It's been two years since the heartbreaking events at Sandy Hook Elementary and on Dec. 14, we'll stand together to remember the lives lost. In honor of the anniversary, Newtown, Conn. residents are asking everyone to perform acts of kindness as a way to promote good in the world and honor the 26 victims of the school shooting.
Whether it's been a shoulder to lean on or a homemade meal, we all can remember a time someone extended generosity to us when we needed it the most. Research shows that altruistic acts can increase social connection, and can even be an asset during traumatic events. Studies suggest kindness also makes us happier and less stressed.
We asked our Twitter and Facebook communities to share some of the most thoughtful gestures they've received during times of trouble. Check out the beautiful acts of selflessness below, as well as other gestures you can do to honor Newtown's quest for kindness. Just a little bit of generosity can have a life-changing impact.
Give someone a thoughtful gift.
"[I was] waiting to get checked into my room for another chemo treatment at hospital and was making small talk with a woman and her daughter. [I] told them I had left in such a hurry that I forgot my slippers. Several hours later, the daughter knocked on my door with a brand new pair of slippers for me. She said her Mom didn't want me to be without slippers in the hospital. That was 20 years ago and it still makes me cry." -- Karen Nevins
Research shows we feel an increased sense of warmth and trust when we give something that's of value to others -- whether it's a surprise road trip or a small card. The size of the item doesn't matter, it's the emotion behind it that counts.
Make a delicious meal.
"One of my dearest friends was fighting breast cancer. I was making meals for her and her family frequently, [and a] friend of mine made dinner for our family. Caring for the caregivers. Just writing that is bringing me to tears." -- Jennifer Howald
A quick dinner is one less thing someone needs to worry about when they're navigating a tough time. If you can, offer to eat together. Research suggests sharing a meal with someone makes us feel calmer.
You don't have to know someone directly to make an impact. By volunteering for an organization, you can benefit your community -- and studies show you'll also improve your well-being in the process. Studies show giving back has a host of heath perks and one 2010 survey found that individuals who volunteer feel a greater sense of purpose.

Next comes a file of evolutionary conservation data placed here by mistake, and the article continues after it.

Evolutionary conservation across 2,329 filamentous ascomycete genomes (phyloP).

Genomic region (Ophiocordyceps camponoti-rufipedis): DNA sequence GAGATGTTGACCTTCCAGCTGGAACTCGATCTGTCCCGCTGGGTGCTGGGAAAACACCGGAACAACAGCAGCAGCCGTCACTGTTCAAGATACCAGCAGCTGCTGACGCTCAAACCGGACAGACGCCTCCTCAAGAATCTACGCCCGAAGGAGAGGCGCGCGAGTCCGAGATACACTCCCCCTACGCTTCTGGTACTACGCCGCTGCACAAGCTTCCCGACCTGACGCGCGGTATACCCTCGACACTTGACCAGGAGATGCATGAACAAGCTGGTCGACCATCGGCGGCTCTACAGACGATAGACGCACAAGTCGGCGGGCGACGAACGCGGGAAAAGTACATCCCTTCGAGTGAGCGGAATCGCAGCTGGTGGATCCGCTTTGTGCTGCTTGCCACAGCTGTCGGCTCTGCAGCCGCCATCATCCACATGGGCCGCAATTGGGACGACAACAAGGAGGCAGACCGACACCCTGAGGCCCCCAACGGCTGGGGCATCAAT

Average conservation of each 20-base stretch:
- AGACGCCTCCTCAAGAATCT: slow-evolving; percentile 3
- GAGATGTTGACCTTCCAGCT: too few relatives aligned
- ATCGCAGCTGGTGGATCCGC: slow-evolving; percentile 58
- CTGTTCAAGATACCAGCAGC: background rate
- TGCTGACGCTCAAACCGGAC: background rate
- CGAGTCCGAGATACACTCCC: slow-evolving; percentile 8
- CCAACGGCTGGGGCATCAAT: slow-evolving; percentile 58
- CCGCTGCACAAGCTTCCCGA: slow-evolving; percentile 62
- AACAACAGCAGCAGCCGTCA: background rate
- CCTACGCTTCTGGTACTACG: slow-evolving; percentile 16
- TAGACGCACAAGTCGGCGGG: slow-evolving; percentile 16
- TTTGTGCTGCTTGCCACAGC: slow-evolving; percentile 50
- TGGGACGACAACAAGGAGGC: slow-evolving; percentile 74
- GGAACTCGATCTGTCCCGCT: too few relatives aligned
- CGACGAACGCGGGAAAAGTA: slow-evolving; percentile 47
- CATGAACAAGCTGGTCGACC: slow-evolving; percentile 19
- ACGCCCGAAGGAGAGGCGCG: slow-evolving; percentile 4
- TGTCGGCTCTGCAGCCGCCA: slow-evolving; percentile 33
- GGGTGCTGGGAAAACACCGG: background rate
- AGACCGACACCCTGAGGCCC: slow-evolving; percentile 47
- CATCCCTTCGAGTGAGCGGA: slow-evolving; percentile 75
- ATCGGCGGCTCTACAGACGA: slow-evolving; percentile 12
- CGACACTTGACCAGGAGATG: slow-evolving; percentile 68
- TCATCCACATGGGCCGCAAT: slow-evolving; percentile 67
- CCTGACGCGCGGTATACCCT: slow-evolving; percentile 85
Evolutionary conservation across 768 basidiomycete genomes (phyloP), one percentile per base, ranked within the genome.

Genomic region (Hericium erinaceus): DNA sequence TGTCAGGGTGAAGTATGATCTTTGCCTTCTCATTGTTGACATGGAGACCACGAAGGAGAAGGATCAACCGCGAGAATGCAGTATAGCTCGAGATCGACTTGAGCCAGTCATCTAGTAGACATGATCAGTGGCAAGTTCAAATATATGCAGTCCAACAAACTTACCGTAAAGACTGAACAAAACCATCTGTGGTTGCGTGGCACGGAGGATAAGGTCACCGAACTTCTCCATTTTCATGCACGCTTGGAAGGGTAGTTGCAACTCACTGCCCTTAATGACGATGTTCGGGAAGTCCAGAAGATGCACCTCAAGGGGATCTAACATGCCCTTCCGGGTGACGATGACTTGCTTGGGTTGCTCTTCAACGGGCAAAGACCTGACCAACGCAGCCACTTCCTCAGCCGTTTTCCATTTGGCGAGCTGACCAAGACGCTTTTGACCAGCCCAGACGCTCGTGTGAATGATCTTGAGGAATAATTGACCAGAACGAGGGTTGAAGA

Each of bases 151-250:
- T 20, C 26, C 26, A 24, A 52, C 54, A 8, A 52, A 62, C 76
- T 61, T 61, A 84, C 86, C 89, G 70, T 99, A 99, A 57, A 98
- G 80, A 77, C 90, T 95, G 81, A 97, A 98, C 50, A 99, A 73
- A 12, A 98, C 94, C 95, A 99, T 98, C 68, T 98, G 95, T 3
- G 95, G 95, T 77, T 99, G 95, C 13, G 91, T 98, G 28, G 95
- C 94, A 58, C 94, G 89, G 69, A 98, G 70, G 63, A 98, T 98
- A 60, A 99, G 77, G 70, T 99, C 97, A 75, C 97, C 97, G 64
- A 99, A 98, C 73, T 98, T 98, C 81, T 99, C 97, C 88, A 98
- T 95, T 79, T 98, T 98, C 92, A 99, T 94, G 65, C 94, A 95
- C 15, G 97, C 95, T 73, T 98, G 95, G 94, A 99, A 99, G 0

Be someone's biggest cheerleader.
"When I came out as gay way back in the mid-'70s, a non-gay friend came by with a bottle of champagne to help me celebrate my new identity." -- Bob O'Neill
"Telling me they'd come to hospital with me if I needed to go for a psych assessment. They were a stranger, but didn't want me to fight the Depression Demon alone!" -- Toni White
Extend any financial contribution.
"When my daughter was having open heart surgery my entire block did a 'hugs for Hannah' potluck dinner. What we didn't know was there was a huge jar on the table that everyone put checks and cash into. When we got home from the hospital, they had arranged a nurse to spend the night at our house for two weeks. She was this amazing woman who made me and my husband sleep and we would wake up to fresh coffee and our daughter's hair was in a new kind of braid every morning. They gave us a gift of peace of mind, rest and love. I will never forget that, and I try to pay kindness forward every single day." -- Alli Hofstetter-Dafferner
"I needed to have surgery and didn't have the money for my $1,000 deductible. [The] hospital would not let me make payments, so all my fellow work colleagues pitched in and paid my deductible, without any expectation of being paid back. To this day I will never forget their generosity." -- Rochelle Gonzalez
It doesn't matter if it's a large donation or just simply paying for someone's coffee or handing them an extra dollar. The actual amount doesn't mean as much as the motivation behind it.
Offer a shoulder to lean on.
"My friends came and stood beside me at the funeral home so I wouldn't feel alone. They didn't need to speak or ask me how I was doing. They were just present for me. It is much more then what other friends were capable of." -- Teri LeBlanc
"[They] simply offered their time to hear my personal struggles and assured me that I will be okay. It made a huge difference." -- Vanessa Buenconsejo
When it comes down to it, sometimes all you need is to be around another person -- and offering your listening ear could be the kindest gift you could give someone. Research suggests that strong social bonds help lessen the pain of grief, Everyday Health reported. Human connection is a powerful thing.
Tell us in the comments: What's the nicest thing someone did for you during a hard time?